*Good morning. I hope you have had a great weekend. It was a beautiful one here in Madison. On Saturday I coached what was my final soccer game for the year. (One game left, but I will be away for conference.) I was reluctant to coach again (I did it back in Calhoun County many years ago), but I had a blast. And, I finished the season with a 5-2 record. Not bad. But, I had a wonderful group of 7-9 year olds to work with. Also, a big shout out to Jason Smith for reminding me of the rules of the game and helping our team get started. Well, back to our Bible Study.
We concluded our week with a look at Samson last Friday. Wow! That was quite a story. Just to remind you, Samson was a miniature portrait of Israel. Just as Israel chased after foreign gods, Samson chased after foreign women. Just as Israel was chosen to be God's people, Samson was chosen to be God's instrument to free the Israelites from the Philistines. But, just as Israel found herself at the mercy of foreign enemies, so did Samson. In the end, when Samson cried out to God for help God saved him, just like God saved Israel after each cry for help.
The story of Samson was the final judge story in the Book of Judges. But, keep in mind that it is not the last judge story in the Bible. The Book of Judges continues for several more chapters. However, we will not cover those chapters. The remaining chapters are filled with violence that is difficult to explain. There is a graphic account of a gang rape and mutilation. The remainder of the chapters help paint a picture of a time period when the people did whatever they wanted to do. In reality the Book of Judges closes with Israel being in a dark period of time. So, today, we will move on to the Book of Ruth. Now, this will be a fun study. I encourage you to check it out daily.
"In the days when the judges ruled, there was a famine in the land, and a man from Bethlehem in Judah, together with his wife and two sons, went to live for a while in the country of Moab." (Ruth 1:1)
We are told that the time period for this story is during the time the judges ruled. Now, this story is filled with irony. I have mentioned before that names in the Bible often are filled with meaning. This is certainly true in the Book of Ruth. So, let's take our time here and understand what we are being told. A man from Bethlehem in Judah (could also be Bethlehem-Judah) took his family to Moab to escape a famine. Bible readers will already know of the importance of Bethlehem. Bethlehem in Hebrew is pronounced bait-LECH-em and literally means "house of bread." O.K., so this man and his family leave the house of bread and move to Moab. What do we know about Moab? You may recall that Moabites originated through an incestuous relationship between Lot and his two daughters after the destruction of Sodom and Gomorrah. Well, this is where this man moves his family.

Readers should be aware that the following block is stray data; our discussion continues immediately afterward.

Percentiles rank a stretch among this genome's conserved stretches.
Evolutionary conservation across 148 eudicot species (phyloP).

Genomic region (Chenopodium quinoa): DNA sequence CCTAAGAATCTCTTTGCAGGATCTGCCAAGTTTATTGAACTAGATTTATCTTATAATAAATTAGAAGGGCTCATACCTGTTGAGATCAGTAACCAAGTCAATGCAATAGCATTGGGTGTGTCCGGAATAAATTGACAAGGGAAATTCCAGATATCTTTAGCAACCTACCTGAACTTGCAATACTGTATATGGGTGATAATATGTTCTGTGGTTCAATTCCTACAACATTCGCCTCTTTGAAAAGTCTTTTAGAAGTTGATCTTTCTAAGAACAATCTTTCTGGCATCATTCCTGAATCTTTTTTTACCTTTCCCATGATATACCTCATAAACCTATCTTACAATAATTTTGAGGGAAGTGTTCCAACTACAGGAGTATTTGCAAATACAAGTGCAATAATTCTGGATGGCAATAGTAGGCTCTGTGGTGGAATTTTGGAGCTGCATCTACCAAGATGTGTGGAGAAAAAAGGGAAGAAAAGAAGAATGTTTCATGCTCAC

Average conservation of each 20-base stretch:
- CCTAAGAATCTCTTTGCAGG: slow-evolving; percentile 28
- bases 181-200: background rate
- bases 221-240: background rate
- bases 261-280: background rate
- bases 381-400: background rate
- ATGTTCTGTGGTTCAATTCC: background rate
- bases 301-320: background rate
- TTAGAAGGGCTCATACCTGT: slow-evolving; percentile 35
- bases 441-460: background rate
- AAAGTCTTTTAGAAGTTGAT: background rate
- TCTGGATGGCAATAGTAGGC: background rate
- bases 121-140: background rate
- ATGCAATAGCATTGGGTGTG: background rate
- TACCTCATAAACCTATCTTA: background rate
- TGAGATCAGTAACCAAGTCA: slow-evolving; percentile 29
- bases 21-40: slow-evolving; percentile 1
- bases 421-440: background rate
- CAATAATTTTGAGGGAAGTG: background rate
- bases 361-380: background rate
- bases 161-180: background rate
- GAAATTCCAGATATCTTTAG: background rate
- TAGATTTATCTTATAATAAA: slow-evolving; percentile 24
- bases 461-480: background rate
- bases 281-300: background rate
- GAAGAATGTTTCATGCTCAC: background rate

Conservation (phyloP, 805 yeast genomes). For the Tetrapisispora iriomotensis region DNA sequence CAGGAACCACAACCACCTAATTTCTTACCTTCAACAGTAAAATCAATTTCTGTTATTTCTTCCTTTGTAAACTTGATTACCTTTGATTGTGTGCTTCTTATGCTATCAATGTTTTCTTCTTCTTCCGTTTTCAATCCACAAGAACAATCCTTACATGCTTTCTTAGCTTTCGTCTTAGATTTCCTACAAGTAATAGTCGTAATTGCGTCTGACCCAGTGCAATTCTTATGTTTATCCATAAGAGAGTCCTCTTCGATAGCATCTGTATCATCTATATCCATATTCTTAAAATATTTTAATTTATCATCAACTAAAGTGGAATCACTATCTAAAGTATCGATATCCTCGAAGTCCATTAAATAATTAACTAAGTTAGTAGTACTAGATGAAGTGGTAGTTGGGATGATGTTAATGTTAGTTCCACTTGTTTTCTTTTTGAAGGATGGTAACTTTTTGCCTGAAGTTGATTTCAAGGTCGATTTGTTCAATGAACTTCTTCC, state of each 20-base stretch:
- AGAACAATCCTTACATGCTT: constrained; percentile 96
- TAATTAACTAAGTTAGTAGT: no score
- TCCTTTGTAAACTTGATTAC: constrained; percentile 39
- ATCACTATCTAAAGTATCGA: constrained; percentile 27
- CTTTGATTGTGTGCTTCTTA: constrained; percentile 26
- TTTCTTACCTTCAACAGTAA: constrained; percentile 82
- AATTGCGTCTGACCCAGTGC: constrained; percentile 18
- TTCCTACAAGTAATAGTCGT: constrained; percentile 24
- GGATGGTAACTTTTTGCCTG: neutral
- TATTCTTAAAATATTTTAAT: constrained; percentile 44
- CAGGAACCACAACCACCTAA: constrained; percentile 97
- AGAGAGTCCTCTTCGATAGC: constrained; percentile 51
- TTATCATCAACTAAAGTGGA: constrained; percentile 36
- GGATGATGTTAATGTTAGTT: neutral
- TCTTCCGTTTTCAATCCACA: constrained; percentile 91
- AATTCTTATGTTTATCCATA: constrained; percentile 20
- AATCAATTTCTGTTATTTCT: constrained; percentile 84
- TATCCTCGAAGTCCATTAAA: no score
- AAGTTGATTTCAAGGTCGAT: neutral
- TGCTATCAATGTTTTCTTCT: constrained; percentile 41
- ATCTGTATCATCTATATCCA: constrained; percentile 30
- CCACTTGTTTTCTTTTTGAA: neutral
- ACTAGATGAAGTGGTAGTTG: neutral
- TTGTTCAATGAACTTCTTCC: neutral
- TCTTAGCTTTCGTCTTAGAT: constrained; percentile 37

"The man's name was Elimelech. his wife's name Naomi, and the names of his two sons were Mahlon and Kilion. Now Elimelech, Naomi's husband died, and she was left with her two sons. They married Moabite women, one named Orpah and the other Ruth. After they lived there about ten years, both Mahlon and Kilion also died, and Naomi was left without her two sons and her husband." (Ruth 1:2-5)
This verse is self-explanatory. Naomi is left with only her two daughter-in-laws. All the men in her life are dead. Plus, these two daughter in laws are foreign women. But, let's look again at the meaning of the names presented to us. English speaking people often miss so much when we struggle to even pronounce biblical names. Elimelech means "my God is king." This is a bit of irony. Why? Because if it is true that Ruth is set during the time period of the judges, the Book of Judges ends with "there was no king in Israel." (Judges 21:25a) Naomi means "pleasant or delightful." Both Elimelech and Naomi only appear in the Book of Ruth. Now, the two sons are named Mahlon (makh-LOAN) and Chilion (Kilion) pronounced (chilli-YOAN). The meaning of the first name: "sickness, disease." The name of the second: "failing, annihilation." I kid you not. These boys were doomed from the beginning.